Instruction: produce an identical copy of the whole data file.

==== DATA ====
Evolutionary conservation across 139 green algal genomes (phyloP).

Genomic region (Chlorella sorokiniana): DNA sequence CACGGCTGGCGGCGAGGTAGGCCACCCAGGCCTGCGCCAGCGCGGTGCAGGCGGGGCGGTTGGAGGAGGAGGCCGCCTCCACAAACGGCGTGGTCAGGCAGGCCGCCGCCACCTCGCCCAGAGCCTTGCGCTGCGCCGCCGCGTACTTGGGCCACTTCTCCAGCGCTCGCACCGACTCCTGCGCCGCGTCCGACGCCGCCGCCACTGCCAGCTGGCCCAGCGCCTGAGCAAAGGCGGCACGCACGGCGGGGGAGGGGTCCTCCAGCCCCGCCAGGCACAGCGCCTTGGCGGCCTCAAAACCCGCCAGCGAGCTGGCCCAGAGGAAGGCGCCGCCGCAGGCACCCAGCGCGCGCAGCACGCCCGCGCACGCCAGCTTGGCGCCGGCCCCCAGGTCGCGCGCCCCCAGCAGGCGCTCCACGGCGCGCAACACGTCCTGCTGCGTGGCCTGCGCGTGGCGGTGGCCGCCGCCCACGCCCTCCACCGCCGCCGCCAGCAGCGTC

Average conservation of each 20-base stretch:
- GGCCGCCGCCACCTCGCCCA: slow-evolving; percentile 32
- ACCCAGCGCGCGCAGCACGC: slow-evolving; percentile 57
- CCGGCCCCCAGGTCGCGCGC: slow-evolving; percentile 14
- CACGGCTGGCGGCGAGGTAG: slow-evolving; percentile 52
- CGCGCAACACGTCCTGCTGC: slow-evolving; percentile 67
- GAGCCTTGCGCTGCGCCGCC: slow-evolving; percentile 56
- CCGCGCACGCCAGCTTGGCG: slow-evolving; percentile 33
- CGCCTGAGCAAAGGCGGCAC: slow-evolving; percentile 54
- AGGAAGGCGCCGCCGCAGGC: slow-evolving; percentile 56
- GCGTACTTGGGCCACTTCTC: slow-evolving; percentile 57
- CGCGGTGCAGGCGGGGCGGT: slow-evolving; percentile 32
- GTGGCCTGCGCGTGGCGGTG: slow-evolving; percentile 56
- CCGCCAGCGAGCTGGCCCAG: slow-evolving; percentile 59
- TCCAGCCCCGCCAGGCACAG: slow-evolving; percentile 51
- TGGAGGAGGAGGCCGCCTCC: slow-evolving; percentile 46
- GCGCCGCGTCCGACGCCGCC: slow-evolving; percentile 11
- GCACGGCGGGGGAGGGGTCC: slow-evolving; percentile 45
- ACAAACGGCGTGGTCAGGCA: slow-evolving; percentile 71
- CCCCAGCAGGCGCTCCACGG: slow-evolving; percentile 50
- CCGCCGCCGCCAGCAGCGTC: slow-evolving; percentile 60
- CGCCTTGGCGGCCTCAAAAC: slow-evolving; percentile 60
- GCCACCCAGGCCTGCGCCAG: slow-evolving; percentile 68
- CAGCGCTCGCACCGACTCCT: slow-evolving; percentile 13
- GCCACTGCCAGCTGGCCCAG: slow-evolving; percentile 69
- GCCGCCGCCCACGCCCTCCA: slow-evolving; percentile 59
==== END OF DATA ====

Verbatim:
Evolutionary conservation across 139 green algal genomes (phyloP).

Genomic region (Chlorella sorokiniana): DNA sequence CACGGCTGGCGGCGAGGTAGGCCACCCAGGCCTGCGCCAGCGCGGTGCAGGCGGGGCGGTTGGAGGAGGAGGCCGCCTCCACAAACGGCGTGGTCAGGCAGGCCGCCGCCACCTCGCCCAGAGCCTTGCGCTGCGCCGCCGCGTACTTGGGCCACTTCTCCAGCGCTCGCACCGACTCCTGCGCCGCGTCCGACGCCGCCGCCACTGCCAGCTGGCCCAGCGCCTGAGCAAAGGCGGCACGCACGGCGGGGGAGGGGTCCTCCAGCCCCGCCAGGCACAGCGCCTTGGCGGCCTCAAAACCCGCCAGCGAGCTGGCCCAGAGGAAGGCGCCGCCGCAGGCACCCAGCGCGCGCAGCACGCCCGCGCACGCCAGCTTGGCGCCGGCCCCCAGGTCGCGCGCCCCCAGCAGGCGCTCCACGGCGCGCAACACGTCCTGCTGCGTGGCCTGCGCGTGGCGGTGGCCGCCGCCCACGCCCTCCACCGCCGCCGCCAGCAGCGTC

Average conservation of each 20-base stretch:
- GGCCGCCGCCACCTCGCCCA: slow-evolving; percentile 32
- ACCCAGCGCGCGCAGCACGC: slow-evolving; percentile 57
- CCGGCCCCCAGGTCGCGCGC: slow-evolving; percentile 14
- CACGGCTGGCGGCGAGGTAG: slow-evolving; percentile 52
- CGCGCAACACGTCCTGCTGC: slow-evolving; percentile 67
- GAGCCTTGCGCTGCGCCGCC: slow-evolving; percentile 56
- CCGCGCACGCCAGCTTGGCG: slow-evolving; percentile 33
- CGCCTGAGCAAAGGCGGCAC: slow-evolving; percentile 54
- AGGAAGGCGCCGCCGCAGGC: slow-evolving; percentile 56
- GCGTACTTGGGCCACTTCTC: slow-evolving; percentile 57
- CGCGGTGCAGGCGGGGCGGT: slow-evolving; percentile 32
- GTGGCCTGCGCGTGGCGGTG: slow-evolving; percentile 56
- CCGCCAGCGAGCTGGCCCAG: slow-evolving; percentile 59
- TCCAGCCCCGCCAGGCACAG: slow-evolving; percentile 51
- TGGAGGAGGAGGCCGCCTCC: slow-evolving; percentile 46
- GCGCCGCGTCCGACGCCGCC: slow-evolving; percentile 11
- GCACGGCGGGGGAGGGGTCC: slow-evolving; percentile 45
- ACAAACGGCGTGGTCAGGCA: slow-evolving; percentile 71
- CCCCAGCAGGCGCTCCACGG: slow-evolving; percentile 50
- CCGCCGCCGCCAGCAGCGTC: slow-evolving; percentile 60
- CGCCTTGGCGGCCTCAAAAC: slow-evolving; percentile 60
- GCCACCCAGGCCTGCGCCAG: slow-evolving; percentile 68
- CAGCGCTCGCACCGACTCCT: slow-evolving; percentile 13
- GCCACTGCCAGCTGGCCCAG: slow-evolving; percentile 69
- GCCGCCGCCCACGCCCTCCA: slow-evolving; percentile 59